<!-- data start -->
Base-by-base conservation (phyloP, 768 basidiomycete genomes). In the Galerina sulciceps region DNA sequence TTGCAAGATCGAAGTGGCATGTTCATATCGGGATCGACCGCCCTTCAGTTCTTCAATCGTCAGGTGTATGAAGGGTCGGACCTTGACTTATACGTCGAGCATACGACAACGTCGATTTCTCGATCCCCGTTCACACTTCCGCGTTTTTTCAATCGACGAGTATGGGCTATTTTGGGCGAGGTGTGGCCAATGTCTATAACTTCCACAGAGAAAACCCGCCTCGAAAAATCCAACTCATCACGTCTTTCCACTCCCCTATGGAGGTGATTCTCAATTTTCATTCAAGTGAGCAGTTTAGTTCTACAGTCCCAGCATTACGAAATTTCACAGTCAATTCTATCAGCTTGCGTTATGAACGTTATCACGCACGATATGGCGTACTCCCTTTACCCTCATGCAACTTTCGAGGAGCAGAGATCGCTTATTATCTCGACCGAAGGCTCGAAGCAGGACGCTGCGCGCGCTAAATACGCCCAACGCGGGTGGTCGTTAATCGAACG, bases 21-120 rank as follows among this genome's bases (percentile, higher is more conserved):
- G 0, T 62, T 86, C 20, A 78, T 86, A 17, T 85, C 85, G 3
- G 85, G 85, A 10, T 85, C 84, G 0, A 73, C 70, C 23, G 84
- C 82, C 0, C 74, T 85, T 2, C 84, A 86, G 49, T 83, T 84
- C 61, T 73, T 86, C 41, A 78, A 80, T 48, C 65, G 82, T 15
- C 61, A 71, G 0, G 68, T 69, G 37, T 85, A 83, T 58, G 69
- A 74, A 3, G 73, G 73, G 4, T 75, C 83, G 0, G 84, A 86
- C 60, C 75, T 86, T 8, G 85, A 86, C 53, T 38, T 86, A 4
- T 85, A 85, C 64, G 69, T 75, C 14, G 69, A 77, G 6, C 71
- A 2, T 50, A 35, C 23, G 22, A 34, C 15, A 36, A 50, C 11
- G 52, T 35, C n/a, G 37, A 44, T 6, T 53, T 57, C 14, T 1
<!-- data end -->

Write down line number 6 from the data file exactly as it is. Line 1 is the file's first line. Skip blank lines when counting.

- C 61, A 71, G 0, G 68, T 69, G 37, T 85, A 83, T 58, G 69